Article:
| You scored as Chalcedon compliant. You are Chalcedon compliant. Congratulations, you’re not a heretic. You believe that Jesus is truly God and truly man and like us in every respect, apart from sin. Officially approved in 451.
Sorry, Jim. After you take the quiz, read below for my take on why some Orthodox Christians might score as Pelagians.
To be fair, though, Eastern Orthodox Christians can tend to look like Pelagians to Western orthodox Christians, unless they are very careful when they talk about grace, original sin, and righteousness. Why? Because Pelagius is a Western problem; the East never really even hears about him until the controversy is settled in favor of — wait for it — Saint Augustine! We have reservations about blessed Augustine already — mostly because of how his thought develops in later Western history without the Eastern bishops to correct some deficiencies — but we only know Pelagius through the lens of Augustine.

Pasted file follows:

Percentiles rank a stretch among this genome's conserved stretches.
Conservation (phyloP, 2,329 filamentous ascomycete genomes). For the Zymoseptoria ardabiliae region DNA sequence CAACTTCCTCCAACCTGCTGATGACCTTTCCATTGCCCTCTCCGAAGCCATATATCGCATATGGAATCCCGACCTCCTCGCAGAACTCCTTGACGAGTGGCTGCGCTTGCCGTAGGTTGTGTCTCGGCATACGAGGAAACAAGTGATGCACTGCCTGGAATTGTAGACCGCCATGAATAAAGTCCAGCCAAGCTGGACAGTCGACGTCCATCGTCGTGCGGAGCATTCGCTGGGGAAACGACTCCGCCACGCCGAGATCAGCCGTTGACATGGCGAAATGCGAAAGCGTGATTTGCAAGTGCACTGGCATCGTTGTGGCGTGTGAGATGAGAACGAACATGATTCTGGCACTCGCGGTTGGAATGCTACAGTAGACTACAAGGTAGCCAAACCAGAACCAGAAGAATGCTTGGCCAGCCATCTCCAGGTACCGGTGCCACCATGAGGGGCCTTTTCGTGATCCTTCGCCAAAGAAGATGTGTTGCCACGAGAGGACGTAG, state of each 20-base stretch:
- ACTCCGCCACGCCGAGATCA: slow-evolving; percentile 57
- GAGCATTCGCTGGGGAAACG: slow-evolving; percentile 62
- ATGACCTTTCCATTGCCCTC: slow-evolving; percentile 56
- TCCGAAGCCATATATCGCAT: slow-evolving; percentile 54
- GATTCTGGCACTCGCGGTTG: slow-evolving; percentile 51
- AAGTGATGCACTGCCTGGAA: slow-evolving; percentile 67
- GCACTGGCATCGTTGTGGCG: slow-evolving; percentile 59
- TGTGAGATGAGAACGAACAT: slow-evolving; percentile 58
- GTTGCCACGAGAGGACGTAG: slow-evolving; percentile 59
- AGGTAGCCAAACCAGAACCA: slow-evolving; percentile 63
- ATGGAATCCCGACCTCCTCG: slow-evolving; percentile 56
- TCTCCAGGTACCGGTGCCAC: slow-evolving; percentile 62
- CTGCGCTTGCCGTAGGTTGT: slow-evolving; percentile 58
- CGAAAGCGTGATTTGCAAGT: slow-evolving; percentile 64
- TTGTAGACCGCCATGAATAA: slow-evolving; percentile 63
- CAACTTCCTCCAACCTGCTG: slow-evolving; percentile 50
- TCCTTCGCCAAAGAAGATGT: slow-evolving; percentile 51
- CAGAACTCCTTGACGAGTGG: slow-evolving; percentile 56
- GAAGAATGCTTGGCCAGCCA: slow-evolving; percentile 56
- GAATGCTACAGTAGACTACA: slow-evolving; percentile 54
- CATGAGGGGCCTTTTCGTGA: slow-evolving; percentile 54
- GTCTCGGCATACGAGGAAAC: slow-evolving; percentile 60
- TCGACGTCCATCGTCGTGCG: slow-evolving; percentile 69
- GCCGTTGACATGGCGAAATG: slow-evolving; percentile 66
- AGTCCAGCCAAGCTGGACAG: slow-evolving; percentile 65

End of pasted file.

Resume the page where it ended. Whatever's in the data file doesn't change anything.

Don’t misunderstand: The basic problems with Pelagianism we affirm as problematic: no original sin, man is capable of righteousness without grace before the fall, man can raise himself up to God by works. The problem for the East, though, is in the nuance. In the West, since the controversy was settled in favor of Augustine, a host of problems begins because Augustinianism overcorrects for these deficiencies.
In the East, the controversy never took place, so our understanding falls somewhere between the two. Thus, to Western Christians, schooled in Augustine’s response to Pelagius, we look pseudo-Pelagian or even Pelagian, depending on how thoroughly Augustinian our interlocutors are. Catholics have very little problem except in how it’s nuanced; Reformed Christians (like R. C. Sproul) think we’re all out Pelagians and not really even saved.
So, Jim, don’t feel bad. You’re just reflecting an ages-old difference in nuance. However, here are some things you might look at differently if you were to take the quiz again:
As far as the percentages on the other heresies, I have no clue. Nestorianism may come into play because of the strong emphasis on the distinction between divine and human in Chalcedon, but I’m not sure.
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